Let’s cut to the chase regarding President Barack Obama’s health care plan, or, as it’s formally called, the Affordable Health Choices Act of 2009. At least three versions exist at the moment: the administration’s and those of the House and the Senate. In the days remaining until the congressional recess begins this week, they will squabble over what the final bill looks, and who will pay for it.
What is not uncertain is, however, that whatever becomes law will have a great impact on poor and minority patients, the hospitals that treat them and those hospitals’ doctors, nurses and staff. An estimated 16 percent of the black population is uninsured, as is 32 percent of Hispanics. So what are the best ways to address that problem and the many others that afflict a health care system everyone agrees is complex, expensive and economically discriminatory?
Most people who have health insurance get it through an employer. In a nutshell, Obama’s plan offers a less expensive government-run option, with nearly universal coverage of all Americans. This public plan would function alongside the private and other health care options that now exist. The advantage of a public plan is that it may force private insurers to compete for customers when it comes to treatment, service and price.
Linda Loubert, a research associate at the Institute for Urban Research, favors a single-payer, government-administered, health care system but believes that neither the president nor Congress wants to create such a public system, which would eliminate the need for private insurer coverage. Loubert, a Morgan State University economist, says that the best she could hope for was that whatever law emerges will “take the competition for money [in health care provision] out and make it a competition for good health.”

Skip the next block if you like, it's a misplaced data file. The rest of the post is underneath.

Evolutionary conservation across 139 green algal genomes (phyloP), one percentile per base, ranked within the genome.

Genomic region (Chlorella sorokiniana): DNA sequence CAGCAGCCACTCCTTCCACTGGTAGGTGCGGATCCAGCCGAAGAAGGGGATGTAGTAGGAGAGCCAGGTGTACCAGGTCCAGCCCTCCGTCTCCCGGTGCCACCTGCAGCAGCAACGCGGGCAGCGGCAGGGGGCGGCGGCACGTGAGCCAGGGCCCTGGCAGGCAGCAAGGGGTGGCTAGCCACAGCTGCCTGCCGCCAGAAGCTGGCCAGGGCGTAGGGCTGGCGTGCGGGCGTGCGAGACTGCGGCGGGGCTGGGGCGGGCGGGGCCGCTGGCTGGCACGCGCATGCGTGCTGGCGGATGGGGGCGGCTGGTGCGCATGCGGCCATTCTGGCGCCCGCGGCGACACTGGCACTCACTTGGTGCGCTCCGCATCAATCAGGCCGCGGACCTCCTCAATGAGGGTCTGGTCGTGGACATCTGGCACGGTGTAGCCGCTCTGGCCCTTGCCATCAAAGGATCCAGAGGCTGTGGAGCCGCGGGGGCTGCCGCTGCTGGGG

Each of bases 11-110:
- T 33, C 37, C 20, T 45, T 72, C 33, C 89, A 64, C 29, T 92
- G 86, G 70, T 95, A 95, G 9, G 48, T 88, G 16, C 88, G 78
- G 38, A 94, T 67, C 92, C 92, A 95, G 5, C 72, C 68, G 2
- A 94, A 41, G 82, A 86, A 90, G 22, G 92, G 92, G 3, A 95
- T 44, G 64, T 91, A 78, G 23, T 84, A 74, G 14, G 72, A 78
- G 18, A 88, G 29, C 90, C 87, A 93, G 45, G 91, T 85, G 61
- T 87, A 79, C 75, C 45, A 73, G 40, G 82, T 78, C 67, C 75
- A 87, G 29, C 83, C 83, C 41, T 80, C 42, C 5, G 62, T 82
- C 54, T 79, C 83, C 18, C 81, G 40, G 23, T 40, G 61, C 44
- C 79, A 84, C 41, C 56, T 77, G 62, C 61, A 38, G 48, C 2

To Dr. Carolyn Barley Britton, former president of the National Medical Association, which represents more than 30,000 black physicians, the current state of American health care reminds her of New Orleans before Hurricane Katrina struck in 2005. “For years people were warned that levees had problems but not enough steps were taken [to correct them]. We have also been warned for more than 20 years that the health care system is in trouble and have not taken steps [to prevent disaster],” she said.
Some critics say the Obama plan costs too much. Britton points out, though, that bringing people who are currently uninsured into a new system would lower costs, since they now arrive in emergency rooms with serious illnesses that could have been prevented or slowed under universal coverage. Instead, she says, “they get health care at the high [cost] end of the spectrum.”
Darrell Gaskin, an associate professor of health economics at the University of Maryland, College Park, sees many advantages to Obama’s proposal, including that it would permit employees to take their health benefits from one job to another without loss of coverage—in effect, a insurance coverage rollover, much like the way people move their 401(k) or 403(b) retirement savings plans.
Plus, he says, a small business may see a decrease in insurance expenses as it becomes easier for employees to obtain health insurance from a pooled marketplace of private and federal insurers. These factors will encourage ambitious private insurers to compete by lowering costs for customers.
Those are sweet ideas to Vita Ozoude, president of the Nevada Black Chamber of Commerce. “If the Obama plan is a cheaper alternative, [business] owners will look at it because it boosts the bottom line,” said the Reno-based CPA, who has a private tax practice.